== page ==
Peace Pilgrim Statue Dedication Article
on 11/18/2000, THE PRESS OF ATLANTIC
local Peace Pilgrim will be honored in Central America
BETT NORCROSS McCOY
permanent public testament to a local woman's quest for peace and to the
worldwide appeal of her message will be unveiled Sunday in Central
America -- miles from her Atlantic County birthplace and nearly 20 years
after her death.
woman, Mildred Norman Ryder (1908-1981), known from age 44 only as Peace
Pilgrim, will be honored with a life-size bronze statue installed on the
campus of the United Nations University for Peace located near San Jose,
the capital of Costa Rica.
Pilgrim's basic message was a simple one: "Overcome evil with good,
falsehood with truth and hatred with love."- She shared it and
other insights with anyone who listened as she walked across the country
six times - between 1953 and her death in a head-on crash in 1981 while
being shuttled to a speaking engagement in Indiana. But her teachings
continue to inspire people throughout the world.
statue, created by renowned Costa Rican sculptor Fernando Calvo, is
being installed as part of a yearlong initiative called "Costa Rica
2000: New Millennium of Peace," which has featured a series of
events highlighting peace.
Costa Rica? "Costa Rica is the first and only country in the world
to unilaterally abolish its army, more than 50 years ago," said
Mary Stuckey Newswanger, Peace Pilgrim project coordinator. Newswanger,
a longtime peace activist formerly on staff with the American Friends
Service Committee, worked in Philadelphia before moving to Monteverde,
Costa Rica, about 10 years ago. Monteverde was founded in a rurla
mountainous area in 1950 by 11 Quaker families.
Pilgrim, who relied solely on the kindness of strangers for food and
shelter, was an independent promoter of peace during her back-and-forth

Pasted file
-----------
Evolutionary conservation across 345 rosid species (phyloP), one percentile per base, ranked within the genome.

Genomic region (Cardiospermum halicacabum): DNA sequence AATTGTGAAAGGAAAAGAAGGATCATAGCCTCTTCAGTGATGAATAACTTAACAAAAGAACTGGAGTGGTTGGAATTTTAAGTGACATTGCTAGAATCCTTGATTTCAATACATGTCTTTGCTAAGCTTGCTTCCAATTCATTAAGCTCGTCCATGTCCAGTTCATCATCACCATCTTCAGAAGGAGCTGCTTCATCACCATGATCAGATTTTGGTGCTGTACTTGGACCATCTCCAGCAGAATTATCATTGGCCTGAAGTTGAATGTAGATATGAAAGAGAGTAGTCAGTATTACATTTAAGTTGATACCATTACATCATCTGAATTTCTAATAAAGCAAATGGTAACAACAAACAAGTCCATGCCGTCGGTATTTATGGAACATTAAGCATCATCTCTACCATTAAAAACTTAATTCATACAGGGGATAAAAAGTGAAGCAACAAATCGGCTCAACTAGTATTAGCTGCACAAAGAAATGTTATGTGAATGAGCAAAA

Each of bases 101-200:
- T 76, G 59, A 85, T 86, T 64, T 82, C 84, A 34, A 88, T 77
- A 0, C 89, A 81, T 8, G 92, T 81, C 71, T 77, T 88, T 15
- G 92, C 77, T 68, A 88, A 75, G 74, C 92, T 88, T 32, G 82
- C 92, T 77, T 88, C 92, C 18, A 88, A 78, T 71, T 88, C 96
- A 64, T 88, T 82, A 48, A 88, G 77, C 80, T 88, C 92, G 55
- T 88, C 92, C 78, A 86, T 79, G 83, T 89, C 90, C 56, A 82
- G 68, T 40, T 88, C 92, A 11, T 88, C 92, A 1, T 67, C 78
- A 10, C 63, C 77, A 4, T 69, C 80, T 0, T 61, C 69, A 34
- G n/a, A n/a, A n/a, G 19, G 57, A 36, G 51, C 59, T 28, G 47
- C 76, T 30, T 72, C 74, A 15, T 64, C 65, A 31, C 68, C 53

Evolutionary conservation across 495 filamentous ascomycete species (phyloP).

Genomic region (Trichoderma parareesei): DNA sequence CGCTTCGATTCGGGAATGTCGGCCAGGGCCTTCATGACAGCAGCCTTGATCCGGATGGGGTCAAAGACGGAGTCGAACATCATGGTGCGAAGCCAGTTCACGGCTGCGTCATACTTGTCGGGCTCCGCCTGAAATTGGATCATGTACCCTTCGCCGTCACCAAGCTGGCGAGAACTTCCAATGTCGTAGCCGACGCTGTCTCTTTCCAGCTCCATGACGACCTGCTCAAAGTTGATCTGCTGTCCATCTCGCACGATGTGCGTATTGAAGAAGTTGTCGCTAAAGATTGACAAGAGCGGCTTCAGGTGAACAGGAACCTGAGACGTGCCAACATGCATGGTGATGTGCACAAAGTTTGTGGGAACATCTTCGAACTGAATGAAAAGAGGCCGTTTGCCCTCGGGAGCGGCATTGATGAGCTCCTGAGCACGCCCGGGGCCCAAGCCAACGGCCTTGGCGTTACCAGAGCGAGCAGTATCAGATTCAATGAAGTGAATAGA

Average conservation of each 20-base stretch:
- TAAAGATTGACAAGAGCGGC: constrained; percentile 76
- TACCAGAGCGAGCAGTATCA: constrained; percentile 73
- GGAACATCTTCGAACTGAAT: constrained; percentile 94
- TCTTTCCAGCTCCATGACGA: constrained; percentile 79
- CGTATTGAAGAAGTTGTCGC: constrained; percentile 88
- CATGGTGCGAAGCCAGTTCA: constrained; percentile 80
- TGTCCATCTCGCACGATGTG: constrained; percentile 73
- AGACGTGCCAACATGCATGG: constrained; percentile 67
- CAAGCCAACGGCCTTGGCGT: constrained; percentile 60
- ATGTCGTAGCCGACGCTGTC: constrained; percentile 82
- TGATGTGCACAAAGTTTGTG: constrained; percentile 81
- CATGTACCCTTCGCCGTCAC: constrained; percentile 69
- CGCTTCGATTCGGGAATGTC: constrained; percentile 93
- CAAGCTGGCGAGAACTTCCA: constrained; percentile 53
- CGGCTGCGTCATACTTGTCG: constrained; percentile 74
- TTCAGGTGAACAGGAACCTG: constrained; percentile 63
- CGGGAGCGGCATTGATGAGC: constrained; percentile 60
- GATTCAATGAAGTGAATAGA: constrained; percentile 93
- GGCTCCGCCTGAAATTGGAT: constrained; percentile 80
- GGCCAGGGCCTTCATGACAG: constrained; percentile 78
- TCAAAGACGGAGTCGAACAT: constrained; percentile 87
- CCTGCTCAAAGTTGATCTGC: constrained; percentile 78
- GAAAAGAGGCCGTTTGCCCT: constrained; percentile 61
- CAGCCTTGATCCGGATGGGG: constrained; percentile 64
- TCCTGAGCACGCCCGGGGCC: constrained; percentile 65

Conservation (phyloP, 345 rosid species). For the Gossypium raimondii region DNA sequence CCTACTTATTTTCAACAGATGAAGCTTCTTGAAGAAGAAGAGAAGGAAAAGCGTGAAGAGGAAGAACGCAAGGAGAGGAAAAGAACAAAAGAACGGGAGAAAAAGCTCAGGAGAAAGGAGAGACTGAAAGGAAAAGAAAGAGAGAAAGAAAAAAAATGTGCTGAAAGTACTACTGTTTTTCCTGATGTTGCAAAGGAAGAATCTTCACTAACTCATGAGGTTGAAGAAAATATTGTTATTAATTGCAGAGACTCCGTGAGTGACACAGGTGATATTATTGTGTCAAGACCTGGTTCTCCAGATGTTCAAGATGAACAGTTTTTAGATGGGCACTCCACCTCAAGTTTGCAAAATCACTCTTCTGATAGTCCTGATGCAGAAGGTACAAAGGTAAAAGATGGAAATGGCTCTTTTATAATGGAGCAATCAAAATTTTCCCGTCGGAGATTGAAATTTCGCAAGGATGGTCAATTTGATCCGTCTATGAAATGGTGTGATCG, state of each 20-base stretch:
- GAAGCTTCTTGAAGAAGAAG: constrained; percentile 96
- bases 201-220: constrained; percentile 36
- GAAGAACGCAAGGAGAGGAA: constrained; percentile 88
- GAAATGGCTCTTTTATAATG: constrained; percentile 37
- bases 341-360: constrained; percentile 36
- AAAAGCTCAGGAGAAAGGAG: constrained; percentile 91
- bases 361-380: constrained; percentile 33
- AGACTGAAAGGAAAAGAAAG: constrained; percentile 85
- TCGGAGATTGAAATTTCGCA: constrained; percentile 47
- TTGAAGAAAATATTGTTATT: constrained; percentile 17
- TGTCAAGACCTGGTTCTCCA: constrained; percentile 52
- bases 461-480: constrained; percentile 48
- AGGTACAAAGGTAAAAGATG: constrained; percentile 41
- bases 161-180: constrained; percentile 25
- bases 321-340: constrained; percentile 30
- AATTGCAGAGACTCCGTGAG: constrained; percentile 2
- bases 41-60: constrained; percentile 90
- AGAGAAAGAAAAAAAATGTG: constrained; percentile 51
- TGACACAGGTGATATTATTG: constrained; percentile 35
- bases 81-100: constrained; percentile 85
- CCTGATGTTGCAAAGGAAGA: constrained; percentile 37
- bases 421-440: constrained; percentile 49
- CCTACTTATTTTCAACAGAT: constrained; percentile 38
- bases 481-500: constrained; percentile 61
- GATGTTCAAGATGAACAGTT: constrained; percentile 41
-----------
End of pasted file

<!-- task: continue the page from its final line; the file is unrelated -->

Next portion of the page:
nationwide travels. But she had been affiliated with various Quaker
groups in the years she spent preparing herself for her mission.
Township resident Helene Norman Young, Peace Pilgrim's 84-year-old
sister, is attending the commemorative ceremony at the university and
related events in Costa Rica courtesy of a supporter of Peace Pilgrim's
teachings. "I am very honored and grateful to the woman who is
sponsoring me. Her name is Elinore Detiger. I haven't ever met her, but
I hope to when I get there ... . All of this is really
overwhelming," Young said recently from her Cologne home.
will be accompanied by Barbara Reynolds and Reynolds' daughter, Erin
Bumgarner, 16, both of the Smithville section of Galloway Township.
Reynolds became intrigued by Young's sister when she read "Peace
Pilgrim: Her Life and Works in Her Own Words," a compilation of
Peace Pilgrim's writings, which was in the library of the Quaker Friends
Meeting group Reynolds attends in Absecon Highlands, Galloway Township.
was so impressed by the book that she tracked Young down through the
Cologne post office, which was where Peace Pilgrim's mail went during
her travels (and sometimes still does) and was where Young, who kept her
sister's identity secret during her lifetime, picked it up for her.
and Young developed a friendship and now share their affinity for Peace
Pilgrim's teachings and for bike riding. Their Costa Rican trip
developed because organizers of the statue project had e-mailed Reynolds
to ask her to notify Young that Detiger would sponsor Young's trip.
thing led to another and Reynolds, director of Free To Be child-care
center at Richard Stockton College of New Jersey in Pomona, Galloway
Township, decided to go too. "I had always wanted to go to Costa
Rica. In fact, I planned to go with Stockton students sometime,"
she said recently. (The Stockton group goes to study animal and plant
life, she said.)
the way, Detiger, Young's benefactor, is an international peace worker
and one of the "many individual people" involved in the statue
project, Newswanger said in an e-mail interview recently.
a summary of the statue's serendipitous genesis, as Newswanger explained
it. Of course there was a lot more to it than this, but you'll get the
Muller, former assistant secretary general of the United Nations and
chancellor emeritus of the U.N. University for Peace, originated the
idea several years ago. He wanted to honor individuals who
"dedicated their life's work to world peace." Newswanger first
heard about the possibility of the statue from Ann Rush, who runs the
all-volunteer Friends of Peace Pilgrim organization with her husband,